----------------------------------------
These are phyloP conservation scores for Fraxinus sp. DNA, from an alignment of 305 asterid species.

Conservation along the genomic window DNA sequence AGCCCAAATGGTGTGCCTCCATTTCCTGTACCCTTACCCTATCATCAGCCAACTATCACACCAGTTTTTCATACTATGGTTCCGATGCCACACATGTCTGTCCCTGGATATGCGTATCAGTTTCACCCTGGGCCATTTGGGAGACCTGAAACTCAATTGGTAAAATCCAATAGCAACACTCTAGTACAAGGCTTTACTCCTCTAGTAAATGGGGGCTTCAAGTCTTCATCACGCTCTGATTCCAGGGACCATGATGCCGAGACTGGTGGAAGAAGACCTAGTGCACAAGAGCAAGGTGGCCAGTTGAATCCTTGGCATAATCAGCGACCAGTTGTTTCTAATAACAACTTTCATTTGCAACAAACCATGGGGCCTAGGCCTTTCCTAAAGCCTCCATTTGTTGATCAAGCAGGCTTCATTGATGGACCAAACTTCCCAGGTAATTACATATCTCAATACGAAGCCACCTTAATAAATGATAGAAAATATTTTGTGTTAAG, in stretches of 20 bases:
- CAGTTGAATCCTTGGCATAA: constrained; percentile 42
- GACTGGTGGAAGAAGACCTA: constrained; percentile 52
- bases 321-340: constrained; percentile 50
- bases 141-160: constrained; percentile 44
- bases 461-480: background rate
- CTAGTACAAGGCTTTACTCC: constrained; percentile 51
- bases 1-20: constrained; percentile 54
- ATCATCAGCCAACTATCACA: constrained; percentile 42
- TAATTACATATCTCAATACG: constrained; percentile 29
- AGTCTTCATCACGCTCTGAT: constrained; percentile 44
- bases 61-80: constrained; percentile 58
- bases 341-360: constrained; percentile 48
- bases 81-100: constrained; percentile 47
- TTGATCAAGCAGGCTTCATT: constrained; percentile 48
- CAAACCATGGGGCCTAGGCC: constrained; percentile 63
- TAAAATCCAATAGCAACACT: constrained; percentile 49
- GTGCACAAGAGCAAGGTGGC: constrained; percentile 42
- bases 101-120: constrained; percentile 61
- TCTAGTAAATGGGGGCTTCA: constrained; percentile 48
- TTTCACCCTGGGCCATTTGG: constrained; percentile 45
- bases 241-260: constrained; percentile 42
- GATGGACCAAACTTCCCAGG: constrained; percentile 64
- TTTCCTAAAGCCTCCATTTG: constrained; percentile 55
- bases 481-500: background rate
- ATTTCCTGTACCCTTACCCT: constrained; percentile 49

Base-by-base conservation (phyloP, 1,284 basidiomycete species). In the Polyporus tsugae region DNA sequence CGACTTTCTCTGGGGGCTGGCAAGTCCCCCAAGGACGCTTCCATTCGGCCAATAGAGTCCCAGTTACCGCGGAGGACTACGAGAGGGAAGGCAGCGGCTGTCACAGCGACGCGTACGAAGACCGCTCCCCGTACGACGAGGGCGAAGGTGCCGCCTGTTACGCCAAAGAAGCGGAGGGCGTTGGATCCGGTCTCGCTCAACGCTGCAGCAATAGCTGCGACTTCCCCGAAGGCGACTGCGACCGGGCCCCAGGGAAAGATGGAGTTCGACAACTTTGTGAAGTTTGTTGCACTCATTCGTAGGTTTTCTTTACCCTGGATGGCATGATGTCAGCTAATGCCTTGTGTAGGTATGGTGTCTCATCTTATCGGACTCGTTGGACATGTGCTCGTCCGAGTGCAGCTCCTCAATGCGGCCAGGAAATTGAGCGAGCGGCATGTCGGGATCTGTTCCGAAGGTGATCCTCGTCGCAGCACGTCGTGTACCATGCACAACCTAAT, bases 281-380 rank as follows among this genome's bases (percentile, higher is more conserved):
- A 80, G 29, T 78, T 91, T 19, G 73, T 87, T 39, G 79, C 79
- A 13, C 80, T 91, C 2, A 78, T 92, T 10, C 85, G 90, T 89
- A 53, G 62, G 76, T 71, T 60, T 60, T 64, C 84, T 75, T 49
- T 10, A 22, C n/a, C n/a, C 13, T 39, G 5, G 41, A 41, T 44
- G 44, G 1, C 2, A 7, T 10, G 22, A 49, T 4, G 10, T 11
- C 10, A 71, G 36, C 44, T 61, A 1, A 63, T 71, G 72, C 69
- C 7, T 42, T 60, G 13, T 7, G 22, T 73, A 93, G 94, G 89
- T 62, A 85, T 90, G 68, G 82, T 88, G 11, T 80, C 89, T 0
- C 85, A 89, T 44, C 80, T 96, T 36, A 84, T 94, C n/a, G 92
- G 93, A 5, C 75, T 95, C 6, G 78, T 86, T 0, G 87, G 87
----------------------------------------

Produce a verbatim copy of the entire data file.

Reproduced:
These are phyloP conservation scores for Fraxinus sp. DNA, from an alignment of 305 asterid species.

Conservation along the genomic window DNA sequence AGCCCAAATGGTGTGCCTCCATTTCCTGTACCCTTACCCTATCATCAGCCAACTATCACACCAGTTTTTCATACTATGGTTCCGATGCCACACATGTCTGTCCCTGGATATGCGTATCAGTTTCACCCTGGGCCATTTGGGAGACCTGAAACTCAATTGGTAAAATCCAATAGCAACACTCTAGTACAAGGCTTTACTCCTCTAGTAAATGGGGGCTTCAAGTCTTCATCACGCTCTGATTCCAGGGACCATGATGCCGAGACTGGTGGAAGAAGACCTAGTGCACAAGAGCAAGGTGGCCAGTTGAATCCTTGGCATAATCAGCGACCAGTTGTTTCTAATAACAACTTTCATTTGCAACAAACCATGGGGCCTAGGCCTTTCCTAAAGCCTCCATTTGTTGATCAAGCAGGCTTCATTGATGGACCAAACTTCCCAGGTAATTACATATCTCAATACGAAGCCACCTTAATAAATGATAGAAAATATTTTGTGTTAAG, in stretches of 20 bases:
- CAGTTGAATCCTTGGCATAA: constrained; percentile 42
- GACTGGTGGAAGAAGACCTA: constrained; percentile 52
- bases 321-340: constrained; percentile 50
- bases 141-160: constrained; percentile 44
- bases 461-480: background rate
- CTAGTACAAGGCTTTACTCC: constrained; percentile 51
- bases 1-20: constrained; percentile 54
- ATCATCAGCCAACTATCACA: constrained; percentile 42
- TAATTACATATCTCAATACG: constrained; percentile 29
- AGTCTTCATCACGCTCTGAT: constrained; percentile 44
- bases 61-80: constrained; percentile 58
- bases 341-360: constrained; percentile 48
- bases 81-100: constrained; percentile 47
- TTGATCAAGCAGGCTTCATT: constrained; percentile 48
- CAAACCATGGGGCCTAGGCC: constrained; percentile 63
- TAAAATCCAATAGCAACACT: constrained; percentile 49
- GTGCACAAGAGCAAGGTGGC: constrained; percentile 42
- bases 101-120: constrained; percentile 61
- TCTAGTAAATGGGGGCTTCA: constrained; percentile 48
- TTTCACCCTGGGCCATTTGG: constrained; percentile 45
- bases 241-260: constrained; percentile 42
- GATGGACCAAACTTCCCAGG: constrained; percentile 64
- TTTCCTAAAGCCTCCATTTG: constrained; percentile 55
- bases 481-500: background rate
- ATTTCCTGTACCCTTACCCT: constrained; percentile 49

Base-by-base conservation (phyloP, 1,284 basidiomycete species). In the Polyporus tsugae region DNA sequence CGACTTTCTCTGGGGGCTGGCAAGTCCCCCAAGGACGCTTCCATTCGGCCAATAGAGTCCCAGTTACCGCGGAGGACTACGAGAGGGAAGGCAGCGGCTGTCACAGCGACGCGTACGAAGACCGCTCCCCGTACGACGAGGGCGAAGGTGCCGCCTGTTACGCCAAAGAAGCGGAGGGCGTTGGATCCGGTCTCGCTCAACGCTGCAGCAATAGCTGCGACTTCCCCGAAGGCGACTGCGACCGGGCCCCAGGGAAAGATGGAGTTCGACAACTTTGTGAAGTTTGTTGCACTCATTCGTAGGTTTTCTTTACCCTGGATGGCATGATGTCAGCTAATGCCTTGTGTAGGTATGGTGTCTCATCTTATCGGACTCGTTGGACATGTGCTCGTCCGAGTGCAGCTCCTCAATGCGGCCAGGAAATTGAGCGAGCGGCATGTCGGGATCTGTTCCGAAGGTGATCCTCGTCGCAGCACGTCGTGTACCATGCACAACCTAAT, bases 281-380 rank as follows among this genome's bases (percentile, higher is more conserved):
- A 80, G 29, T 78, T 91, T 19, G 73, T 87, T 39, G 79, C 79
- A 13, C 80, T 91, C 2, A 78, T 92, T 10, C 85, G 90, T 89
- A 53, G 62, G 76, T 71, T 60, T 60, T 64, C 84, T 75, T 49
- T 10, A 22, C n/a, C n/a, C 13, T 39, G 5, G 41, A 41, T 44
- G 44, G 1, C 2, A 7, T 10, G 22, A 49, T 4, G 10, T 11
- C 10, A 71, G 36, C 44, T 61, A 1, A 63, T 71, G 72, C 69
- C 7, T 42, T 60, G 13, T 7, G 22, T 73, A 93, G 94, G 89
- T 62, A 85, T 90, G 68, G 82, T 88, G 11, T 80, C 89, T 0
- C 85, A 89, T 44, C 80, T 96, T 36, A 84, T 94, C n/a, G 92
- G 93, A 5, C 75, T 95, C 6, G 78, T 86, T 0, G 87, G 87